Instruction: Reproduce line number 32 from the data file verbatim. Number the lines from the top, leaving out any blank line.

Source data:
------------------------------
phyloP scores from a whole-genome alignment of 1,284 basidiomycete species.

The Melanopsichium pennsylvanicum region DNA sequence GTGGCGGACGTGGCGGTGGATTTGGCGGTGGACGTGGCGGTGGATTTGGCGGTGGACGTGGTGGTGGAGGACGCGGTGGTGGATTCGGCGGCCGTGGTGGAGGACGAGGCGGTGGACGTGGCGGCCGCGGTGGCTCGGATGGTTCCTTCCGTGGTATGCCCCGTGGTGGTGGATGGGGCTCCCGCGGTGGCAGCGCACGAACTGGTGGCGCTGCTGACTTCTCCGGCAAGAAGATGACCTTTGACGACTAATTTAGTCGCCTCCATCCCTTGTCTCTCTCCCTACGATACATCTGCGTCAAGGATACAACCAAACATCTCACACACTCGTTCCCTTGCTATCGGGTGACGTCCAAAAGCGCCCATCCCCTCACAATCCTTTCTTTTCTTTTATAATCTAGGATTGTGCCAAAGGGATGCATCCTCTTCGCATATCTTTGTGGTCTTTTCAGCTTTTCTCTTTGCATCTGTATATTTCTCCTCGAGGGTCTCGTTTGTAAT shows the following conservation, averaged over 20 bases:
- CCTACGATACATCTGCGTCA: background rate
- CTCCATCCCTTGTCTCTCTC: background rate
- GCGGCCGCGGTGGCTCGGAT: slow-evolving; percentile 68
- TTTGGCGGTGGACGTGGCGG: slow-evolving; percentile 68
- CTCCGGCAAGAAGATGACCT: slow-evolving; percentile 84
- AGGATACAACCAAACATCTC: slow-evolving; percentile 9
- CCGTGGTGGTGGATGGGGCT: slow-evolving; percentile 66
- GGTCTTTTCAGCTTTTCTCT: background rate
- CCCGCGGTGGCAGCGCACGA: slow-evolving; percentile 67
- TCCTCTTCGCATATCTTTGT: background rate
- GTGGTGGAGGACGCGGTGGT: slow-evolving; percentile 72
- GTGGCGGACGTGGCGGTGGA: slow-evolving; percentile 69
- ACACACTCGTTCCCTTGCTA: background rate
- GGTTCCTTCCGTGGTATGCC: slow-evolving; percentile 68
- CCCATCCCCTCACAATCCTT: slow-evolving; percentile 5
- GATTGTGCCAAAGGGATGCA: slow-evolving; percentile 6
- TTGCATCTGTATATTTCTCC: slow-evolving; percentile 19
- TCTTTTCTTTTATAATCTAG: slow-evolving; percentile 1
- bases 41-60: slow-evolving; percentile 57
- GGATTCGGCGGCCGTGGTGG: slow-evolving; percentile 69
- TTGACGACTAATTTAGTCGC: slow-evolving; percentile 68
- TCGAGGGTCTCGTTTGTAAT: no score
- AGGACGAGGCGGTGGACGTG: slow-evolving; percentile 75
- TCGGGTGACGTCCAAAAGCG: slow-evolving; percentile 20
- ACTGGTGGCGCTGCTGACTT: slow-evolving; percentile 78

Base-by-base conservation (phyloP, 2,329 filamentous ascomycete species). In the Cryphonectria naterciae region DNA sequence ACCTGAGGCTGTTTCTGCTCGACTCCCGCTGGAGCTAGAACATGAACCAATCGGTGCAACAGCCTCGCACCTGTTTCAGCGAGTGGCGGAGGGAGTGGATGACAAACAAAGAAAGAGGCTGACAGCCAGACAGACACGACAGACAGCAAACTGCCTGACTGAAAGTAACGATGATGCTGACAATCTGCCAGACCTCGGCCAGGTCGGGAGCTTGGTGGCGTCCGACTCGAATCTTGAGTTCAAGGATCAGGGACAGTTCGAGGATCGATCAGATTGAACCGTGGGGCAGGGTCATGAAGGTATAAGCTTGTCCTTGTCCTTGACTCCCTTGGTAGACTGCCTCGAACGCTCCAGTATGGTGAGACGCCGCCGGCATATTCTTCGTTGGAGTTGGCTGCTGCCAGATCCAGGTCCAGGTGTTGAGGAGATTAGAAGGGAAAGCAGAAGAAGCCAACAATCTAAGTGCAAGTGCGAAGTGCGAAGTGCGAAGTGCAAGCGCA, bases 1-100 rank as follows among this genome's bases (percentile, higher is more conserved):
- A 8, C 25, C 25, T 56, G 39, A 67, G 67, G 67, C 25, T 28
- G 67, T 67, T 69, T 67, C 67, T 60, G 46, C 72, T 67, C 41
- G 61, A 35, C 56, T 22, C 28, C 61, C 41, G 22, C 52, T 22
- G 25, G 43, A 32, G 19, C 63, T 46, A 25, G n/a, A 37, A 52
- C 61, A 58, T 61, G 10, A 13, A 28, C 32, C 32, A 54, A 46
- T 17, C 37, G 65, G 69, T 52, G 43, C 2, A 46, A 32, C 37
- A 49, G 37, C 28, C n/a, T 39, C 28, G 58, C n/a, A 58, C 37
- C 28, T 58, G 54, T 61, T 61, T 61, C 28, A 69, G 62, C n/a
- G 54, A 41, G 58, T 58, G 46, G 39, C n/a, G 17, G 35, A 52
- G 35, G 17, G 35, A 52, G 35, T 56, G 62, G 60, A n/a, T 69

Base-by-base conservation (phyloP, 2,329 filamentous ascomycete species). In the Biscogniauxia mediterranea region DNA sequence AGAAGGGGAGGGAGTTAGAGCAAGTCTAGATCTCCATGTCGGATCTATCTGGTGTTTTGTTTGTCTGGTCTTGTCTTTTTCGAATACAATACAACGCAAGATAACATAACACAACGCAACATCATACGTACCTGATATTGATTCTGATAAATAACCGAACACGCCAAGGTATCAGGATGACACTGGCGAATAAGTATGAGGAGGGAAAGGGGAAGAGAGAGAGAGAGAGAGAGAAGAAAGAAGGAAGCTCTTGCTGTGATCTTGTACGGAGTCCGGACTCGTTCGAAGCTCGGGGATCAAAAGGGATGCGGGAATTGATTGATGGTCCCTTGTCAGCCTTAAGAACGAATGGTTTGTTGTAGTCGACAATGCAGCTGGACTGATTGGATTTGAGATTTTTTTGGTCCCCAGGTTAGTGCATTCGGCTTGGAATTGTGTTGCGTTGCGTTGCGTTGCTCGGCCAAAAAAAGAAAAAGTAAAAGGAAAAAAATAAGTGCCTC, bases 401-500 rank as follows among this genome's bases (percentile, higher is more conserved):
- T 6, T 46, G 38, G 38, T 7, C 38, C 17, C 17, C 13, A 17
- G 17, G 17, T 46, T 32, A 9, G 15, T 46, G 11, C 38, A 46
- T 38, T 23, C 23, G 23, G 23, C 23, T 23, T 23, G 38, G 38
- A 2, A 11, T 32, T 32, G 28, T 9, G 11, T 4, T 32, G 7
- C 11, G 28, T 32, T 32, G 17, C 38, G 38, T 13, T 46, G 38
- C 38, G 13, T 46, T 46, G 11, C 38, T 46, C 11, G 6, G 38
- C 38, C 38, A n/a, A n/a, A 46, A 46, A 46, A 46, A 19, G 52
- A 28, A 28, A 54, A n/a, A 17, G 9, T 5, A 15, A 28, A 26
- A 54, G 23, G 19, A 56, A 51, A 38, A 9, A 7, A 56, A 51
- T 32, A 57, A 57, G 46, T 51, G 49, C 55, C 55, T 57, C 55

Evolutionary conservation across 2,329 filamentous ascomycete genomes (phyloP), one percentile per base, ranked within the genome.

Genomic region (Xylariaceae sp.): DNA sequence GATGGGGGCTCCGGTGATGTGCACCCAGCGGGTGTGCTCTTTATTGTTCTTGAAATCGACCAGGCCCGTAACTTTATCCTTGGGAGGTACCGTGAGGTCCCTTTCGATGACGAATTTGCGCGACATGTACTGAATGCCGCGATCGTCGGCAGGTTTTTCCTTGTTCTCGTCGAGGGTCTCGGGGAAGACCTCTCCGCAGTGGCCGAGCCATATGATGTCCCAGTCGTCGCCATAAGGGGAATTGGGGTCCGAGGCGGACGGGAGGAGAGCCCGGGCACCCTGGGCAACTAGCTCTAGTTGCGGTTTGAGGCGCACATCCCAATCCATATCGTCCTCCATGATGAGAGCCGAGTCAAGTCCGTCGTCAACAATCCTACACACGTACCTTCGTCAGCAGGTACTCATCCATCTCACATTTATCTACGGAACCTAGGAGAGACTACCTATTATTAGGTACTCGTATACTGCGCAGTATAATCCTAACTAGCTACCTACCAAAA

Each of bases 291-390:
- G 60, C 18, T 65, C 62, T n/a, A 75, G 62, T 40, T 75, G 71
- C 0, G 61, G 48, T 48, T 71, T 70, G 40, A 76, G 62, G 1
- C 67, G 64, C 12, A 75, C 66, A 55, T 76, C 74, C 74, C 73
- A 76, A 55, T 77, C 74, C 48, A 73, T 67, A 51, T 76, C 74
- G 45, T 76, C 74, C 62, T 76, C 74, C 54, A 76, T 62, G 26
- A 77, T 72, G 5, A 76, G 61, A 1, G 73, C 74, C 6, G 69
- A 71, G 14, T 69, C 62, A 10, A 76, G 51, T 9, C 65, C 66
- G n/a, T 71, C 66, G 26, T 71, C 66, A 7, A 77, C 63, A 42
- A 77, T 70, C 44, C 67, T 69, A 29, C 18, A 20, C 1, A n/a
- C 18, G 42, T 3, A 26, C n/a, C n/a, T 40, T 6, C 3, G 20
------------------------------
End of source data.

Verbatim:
- G 25, G 43, A 32, G 19, C 63, T 46, A 25, G n/a, A 37, A 52